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ICF Core Competencies: Ethical Coaching Practices

by Cherie Silas
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ICF recently released and updated competency model that will go into effect for credential applications in early 2021. In these updated competencies it puts a lot of emphasis on ethical coaching practices.

What does this change mean for coaches? It means that it’s time to step up our game and start focusing on what these indicators mean to who we are as coaches. The competency markers don’t comprise a checklist to make sure you go through every coaching session. They are here to help you have a way to look at how your coaching mindset is being outwardly manifested. If these things aren’t showing, don’t create a list of questions to check off the markers. Instead, take a look inside and see what needs to change about who you are as a coach to reflect these things in your everyday life. Being a coach goes way beyond what you do inside a coaching session. It’s who you are and what you have become. It’s how you look at people and how you interact with the world that surrounds you.

In the new model, some competencies were re-shuffled, and language clarified. Former 14 competencies now present eight powerful clarifications on what it means to be a competent coach.

The new model starts with the foundation: Ethics (and Coaching Mindset)

Previously, the measure of competency in the area of ethics assessors only focused on what coaches were not supposed to do.

The applicant will NOT pass this competency if the applicant:

  1. Focuses primarily on telling the client what to do or how to do it (consulting mode).
  2. The conversation is based primarily in the past, particularly the emotional past (therapeutic mode).
  3. Is not clear on basic foundation exploration and evoking skills that underlie the ICF definition of coaching; that lack of clarity in skill use will be reflected in skill level demonstrated in some of the other competencies listed below.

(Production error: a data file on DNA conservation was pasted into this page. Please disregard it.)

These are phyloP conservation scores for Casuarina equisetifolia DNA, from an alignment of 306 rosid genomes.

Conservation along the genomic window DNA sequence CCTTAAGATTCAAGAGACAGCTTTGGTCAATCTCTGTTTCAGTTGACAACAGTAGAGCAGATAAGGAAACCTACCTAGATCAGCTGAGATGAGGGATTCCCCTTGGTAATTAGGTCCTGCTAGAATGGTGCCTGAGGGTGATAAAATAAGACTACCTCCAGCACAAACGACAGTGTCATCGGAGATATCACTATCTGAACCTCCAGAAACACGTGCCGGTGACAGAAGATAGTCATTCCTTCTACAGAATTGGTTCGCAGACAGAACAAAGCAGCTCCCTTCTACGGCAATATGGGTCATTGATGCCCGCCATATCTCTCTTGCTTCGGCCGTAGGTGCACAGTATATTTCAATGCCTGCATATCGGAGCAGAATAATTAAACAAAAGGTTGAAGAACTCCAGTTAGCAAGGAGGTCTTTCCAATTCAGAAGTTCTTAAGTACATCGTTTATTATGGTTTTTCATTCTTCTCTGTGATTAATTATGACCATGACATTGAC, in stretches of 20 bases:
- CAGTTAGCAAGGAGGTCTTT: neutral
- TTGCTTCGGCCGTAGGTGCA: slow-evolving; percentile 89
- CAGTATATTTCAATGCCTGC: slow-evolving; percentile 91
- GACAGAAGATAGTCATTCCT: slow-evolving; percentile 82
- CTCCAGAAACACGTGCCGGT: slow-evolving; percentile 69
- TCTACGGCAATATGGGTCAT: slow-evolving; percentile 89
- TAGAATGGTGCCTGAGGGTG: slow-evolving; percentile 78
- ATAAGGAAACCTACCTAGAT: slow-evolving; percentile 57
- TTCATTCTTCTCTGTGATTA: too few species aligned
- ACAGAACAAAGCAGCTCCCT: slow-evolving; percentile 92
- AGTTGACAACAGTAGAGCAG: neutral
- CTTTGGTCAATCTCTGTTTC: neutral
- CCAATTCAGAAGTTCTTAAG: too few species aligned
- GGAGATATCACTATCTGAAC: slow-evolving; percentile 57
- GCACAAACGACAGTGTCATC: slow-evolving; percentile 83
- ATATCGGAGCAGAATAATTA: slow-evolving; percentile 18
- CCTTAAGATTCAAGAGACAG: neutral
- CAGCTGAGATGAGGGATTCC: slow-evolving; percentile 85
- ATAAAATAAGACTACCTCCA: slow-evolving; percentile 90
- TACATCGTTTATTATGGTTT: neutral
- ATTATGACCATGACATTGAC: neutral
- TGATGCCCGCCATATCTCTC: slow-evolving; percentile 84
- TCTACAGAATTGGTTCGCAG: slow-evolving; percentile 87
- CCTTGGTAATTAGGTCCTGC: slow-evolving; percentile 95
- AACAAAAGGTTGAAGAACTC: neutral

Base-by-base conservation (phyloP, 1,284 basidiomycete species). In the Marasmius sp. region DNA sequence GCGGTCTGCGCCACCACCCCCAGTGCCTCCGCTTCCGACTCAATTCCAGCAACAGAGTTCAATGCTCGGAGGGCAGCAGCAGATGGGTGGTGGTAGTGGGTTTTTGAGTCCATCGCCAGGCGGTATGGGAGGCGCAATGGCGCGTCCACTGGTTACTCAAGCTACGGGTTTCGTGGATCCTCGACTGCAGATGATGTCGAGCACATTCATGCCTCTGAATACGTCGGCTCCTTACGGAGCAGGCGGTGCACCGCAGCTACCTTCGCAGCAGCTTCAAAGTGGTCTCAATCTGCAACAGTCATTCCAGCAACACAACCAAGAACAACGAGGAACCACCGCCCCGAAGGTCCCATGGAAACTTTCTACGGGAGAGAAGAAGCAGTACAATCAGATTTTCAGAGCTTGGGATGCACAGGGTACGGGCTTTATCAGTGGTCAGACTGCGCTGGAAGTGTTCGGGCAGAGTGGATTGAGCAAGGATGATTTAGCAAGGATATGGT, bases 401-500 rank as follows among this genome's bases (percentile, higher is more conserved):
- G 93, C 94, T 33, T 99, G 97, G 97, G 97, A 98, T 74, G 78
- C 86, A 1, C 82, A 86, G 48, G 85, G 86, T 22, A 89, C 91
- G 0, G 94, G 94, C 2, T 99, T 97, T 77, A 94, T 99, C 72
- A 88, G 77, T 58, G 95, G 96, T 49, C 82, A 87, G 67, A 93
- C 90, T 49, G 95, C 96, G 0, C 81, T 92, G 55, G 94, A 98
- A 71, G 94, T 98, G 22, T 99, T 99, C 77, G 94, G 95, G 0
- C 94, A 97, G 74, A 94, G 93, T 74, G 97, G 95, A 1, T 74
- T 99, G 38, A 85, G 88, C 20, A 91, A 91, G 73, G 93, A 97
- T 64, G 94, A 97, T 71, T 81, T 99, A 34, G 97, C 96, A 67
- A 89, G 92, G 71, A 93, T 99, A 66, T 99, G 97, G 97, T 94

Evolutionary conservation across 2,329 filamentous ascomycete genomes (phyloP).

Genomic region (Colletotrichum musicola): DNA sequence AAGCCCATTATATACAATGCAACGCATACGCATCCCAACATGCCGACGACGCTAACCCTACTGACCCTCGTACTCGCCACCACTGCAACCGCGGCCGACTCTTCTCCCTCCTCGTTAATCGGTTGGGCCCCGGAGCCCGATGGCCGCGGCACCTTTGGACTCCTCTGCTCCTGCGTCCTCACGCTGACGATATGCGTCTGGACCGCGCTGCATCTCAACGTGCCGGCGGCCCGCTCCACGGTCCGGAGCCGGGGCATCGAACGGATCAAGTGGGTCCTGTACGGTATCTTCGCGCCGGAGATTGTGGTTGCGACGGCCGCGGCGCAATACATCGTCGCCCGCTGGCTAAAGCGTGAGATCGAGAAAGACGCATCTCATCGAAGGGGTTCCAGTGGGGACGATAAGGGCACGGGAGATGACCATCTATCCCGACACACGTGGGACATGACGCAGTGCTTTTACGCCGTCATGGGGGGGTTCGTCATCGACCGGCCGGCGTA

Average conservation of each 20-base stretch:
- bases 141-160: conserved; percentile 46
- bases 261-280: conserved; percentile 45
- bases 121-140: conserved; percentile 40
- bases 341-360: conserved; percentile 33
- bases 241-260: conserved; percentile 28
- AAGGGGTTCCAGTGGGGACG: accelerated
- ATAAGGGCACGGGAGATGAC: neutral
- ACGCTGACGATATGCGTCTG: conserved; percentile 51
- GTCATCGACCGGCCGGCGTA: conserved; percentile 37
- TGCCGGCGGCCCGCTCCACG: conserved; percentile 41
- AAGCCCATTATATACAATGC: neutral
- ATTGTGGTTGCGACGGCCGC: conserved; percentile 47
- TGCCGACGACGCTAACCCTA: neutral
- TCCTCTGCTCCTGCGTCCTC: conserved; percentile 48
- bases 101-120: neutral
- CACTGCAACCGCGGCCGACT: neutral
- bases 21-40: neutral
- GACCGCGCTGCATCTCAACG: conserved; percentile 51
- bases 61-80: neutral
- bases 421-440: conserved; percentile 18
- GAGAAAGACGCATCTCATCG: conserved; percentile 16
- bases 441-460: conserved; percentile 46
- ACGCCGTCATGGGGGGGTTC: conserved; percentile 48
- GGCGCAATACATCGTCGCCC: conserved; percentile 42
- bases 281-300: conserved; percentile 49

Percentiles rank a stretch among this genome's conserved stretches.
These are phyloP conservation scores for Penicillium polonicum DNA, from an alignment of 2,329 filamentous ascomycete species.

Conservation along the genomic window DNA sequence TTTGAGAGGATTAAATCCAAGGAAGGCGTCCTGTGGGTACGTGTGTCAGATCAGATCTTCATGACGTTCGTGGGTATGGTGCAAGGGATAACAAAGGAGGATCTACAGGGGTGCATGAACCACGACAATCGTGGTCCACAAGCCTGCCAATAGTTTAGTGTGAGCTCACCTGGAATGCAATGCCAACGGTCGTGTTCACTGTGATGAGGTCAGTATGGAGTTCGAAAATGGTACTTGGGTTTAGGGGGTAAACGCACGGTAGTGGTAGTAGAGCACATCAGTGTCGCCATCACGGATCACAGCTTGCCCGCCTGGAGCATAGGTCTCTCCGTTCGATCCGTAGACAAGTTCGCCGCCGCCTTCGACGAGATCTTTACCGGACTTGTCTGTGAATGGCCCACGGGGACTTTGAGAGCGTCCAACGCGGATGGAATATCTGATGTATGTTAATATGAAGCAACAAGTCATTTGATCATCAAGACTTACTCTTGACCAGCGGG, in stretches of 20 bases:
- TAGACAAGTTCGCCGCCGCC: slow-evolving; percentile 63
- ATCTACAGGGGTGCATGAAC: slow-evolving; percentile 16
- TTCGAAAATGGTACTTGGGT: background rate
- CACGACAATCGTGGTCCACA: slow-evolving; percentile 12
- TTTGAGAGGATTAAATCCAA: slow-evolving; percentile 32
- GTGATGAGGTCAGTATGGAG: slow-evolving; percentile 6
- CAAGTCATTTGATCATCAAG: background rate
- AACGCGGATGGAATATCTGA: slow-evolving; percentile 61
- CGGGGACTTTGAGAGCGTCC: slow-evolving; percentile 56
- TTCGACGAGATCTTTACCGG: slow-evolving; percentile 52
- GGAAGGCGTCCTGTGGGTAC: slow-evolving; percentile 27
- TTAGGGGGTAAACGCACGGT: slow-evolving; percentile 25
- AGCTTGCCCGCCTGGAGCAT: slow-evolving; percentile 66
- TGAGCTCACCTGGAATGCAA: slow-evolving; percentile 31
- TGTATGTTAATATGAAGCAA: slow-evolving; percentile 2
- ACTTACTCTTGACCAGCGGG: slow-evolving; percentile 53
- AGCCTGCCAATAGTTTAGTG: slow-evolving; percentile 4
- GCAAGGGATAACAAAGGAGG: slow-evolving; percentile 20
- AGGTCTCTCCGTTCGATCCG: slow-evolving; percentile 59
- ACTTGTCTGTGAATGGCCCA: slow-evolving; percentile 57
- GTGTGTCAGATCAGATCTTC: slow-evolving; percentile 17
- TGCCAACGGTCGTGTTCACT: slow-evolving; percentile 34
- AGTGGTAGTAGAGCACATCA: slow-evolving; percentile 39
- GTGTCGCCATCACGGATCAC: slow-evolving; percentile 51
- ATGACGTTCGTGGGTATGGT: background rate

4. For example, if a coach almost exclusively gives advice or indicates that a particular answer chosen by the coach is what the client should do, trust and intimacy, coaching presence, powerful questioning, creating awareness, and client-generated actions and accountability will not be present, and a credential at any level would be denied

While these things are still true, ICF has now defined what behaviors a coach will be displaying if they are competent in the area of ethics.

Demonstrates Ethical Coaching Practice Definition:

Understands and consistently applies coaching ethics and standards of coaching

  1. Demonstrates personal integrity and honesty in interactions with clients, sponsors, and relevant stakeholders
  2. Is sensitive to clients’ identity, environment, experiences, values, and beliefs
  3. Uses language appropriate and respectful to clients, sponsors and relevant stakeholders
  4. Abides by the ICF Code of Ethics and upholds the ICF Core Values
  5. Maintains confidentiality with client information per stakeholder agreements and pertinent laws
  6. Maintains the distinctions between coaching, consulting, psychotherapy and other support professions
  7. Refers clients to other support professionals, as appropriate

This viewpoint on ethical coaching practice sets a high bar and draws a clear distinction from how coaches with ICF credentials are responsible for being with their clients. It also sets clear expectations for clients about what they can expect from an ICF accredited coach. My question to you is, how closely are you aligned to this competency as an agile coach? Something to think about for sure.

Want to find out more about learning professional coaching by ICF standards? Check out our ACTP ICF Coaching Courses. Classes are starting soon at a Zoom near you!

Next time: Coaching Mindset

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